Black carbon from traffic exhausts elevates chances of stroke


Life, Health

According to a recent study traffic exhaust found to increase risk of stroke.

Black carbon from traffic exhaust could be an important measure to consider when assessing air quality and health consequences. (Photo: Representational/Pixabay)

Washington: As the number of vehicles on roads is on a rise, so is the traffic. And this can elevate an individuals' risk of getting a stroke even in low-pollution environments! Yes, high levels of traffic exhaust at one's residence increases the risk of stroke, according to a study published in the journal Environmental Health Perspectives.

Researchers in the study suggested that it is mainly black carbon from traffic exhaust responsible for causing stroke and not particulate matter emanating from other sources. Black carbon is the sooty black material emitted from gas and diesel engines, coal-fired power plants and other fuels. In city environments, emissions come mainly from road traffic.

These particles have previously been linked to negative health effects, especially in studies of heavily polluted environments. Researchers at Karolinska Institutet, University of Gothenburg, Umea University, the Swedish Meteorological and Hydrological Institute and SLB analysis-Environmental unit in Stockholm have shown that long-term exposure to traffic exhaust at the residential address increases the risk of stroke in Swedish towns.

"This study identifies local traffic exhaust as a risk factor for stroke, a common disease with great human suffering, high mortality and significant costs to society," said lead researcher Petter Ljungman. "We see that these emissions have consequences even in low-pollution environments," Ljungman added. Researchers followed almost 115,000 middle-aged healthy individuals living in Gothenburg, Stockholm and Umea over a period of 20 years. During this time, some 3,100 of the people suffered a stroke.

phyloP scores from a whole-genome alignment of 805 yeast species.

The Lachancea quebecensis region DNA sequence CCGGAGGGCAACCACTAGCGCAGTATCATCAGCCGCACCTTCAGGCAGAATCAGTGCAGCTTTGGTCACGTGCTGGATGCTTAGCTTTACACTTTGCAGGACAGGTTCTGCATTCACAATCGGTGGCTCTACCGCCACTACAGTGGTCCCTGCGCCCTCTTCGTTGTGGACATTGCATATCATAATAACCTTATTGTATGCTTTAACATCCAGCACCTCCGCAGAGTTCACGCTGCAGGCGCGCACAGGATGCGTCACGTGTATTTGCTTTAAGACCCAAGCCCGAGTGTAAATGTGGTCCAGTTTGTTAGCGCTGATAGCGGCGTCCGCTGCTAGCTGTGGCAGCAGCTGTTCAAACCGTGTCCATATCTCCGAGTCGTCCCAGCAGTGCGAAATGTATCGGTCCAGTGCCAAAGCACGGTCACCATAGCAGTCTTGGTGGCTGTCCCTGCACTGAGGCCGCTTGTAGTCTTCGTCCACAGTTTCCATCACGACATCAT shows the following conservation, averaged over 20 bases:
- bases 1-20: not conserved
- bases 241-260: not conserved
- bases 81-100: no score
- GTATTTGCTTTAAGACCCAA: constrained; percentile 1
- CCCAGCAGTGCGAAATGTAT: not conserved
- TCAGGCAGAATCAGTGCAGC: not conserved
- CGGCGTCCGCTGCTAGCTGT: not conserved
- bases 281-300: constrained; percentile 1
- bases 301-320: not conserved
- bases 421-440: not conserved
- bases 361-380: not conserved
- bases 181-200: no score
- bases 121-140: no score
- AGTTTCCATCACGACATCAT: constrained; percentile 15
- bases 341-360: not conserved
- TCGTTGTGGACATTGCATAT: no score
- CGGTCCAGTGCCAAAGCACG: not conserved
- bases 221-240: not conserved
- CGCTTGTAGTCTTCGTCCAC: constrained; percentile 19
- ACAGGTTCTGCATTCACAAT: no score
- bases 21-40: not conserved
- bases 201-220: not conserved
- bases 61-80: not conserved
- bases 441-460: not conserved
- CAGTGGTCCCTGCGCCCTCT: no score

With the help of dispersion models and emission inventories, the researchers were able to estimate how much different local emission sources, including from traffic exhaust, road wear and residential heating, contributed to particulate matter and black carbon at specific addresses in these cities. They found that for every 0.3 micrograms per cubic meter (mg/m3) of black carbon from traffic exhaust, the risk of stroke increased by 4 per cent.

Similar associations were not seen for black carbon emitted from residential heating or for particulate matter in general, neither from inhalable particles with a diameter of 10 micrometers or less (PM10) or from particles with a diameter of 2.5 micrometers or less (PM2.5). "Black carbon from traffic exhaust could be an important measure to consider when assessing air quality and health consequences," Ljungman opined.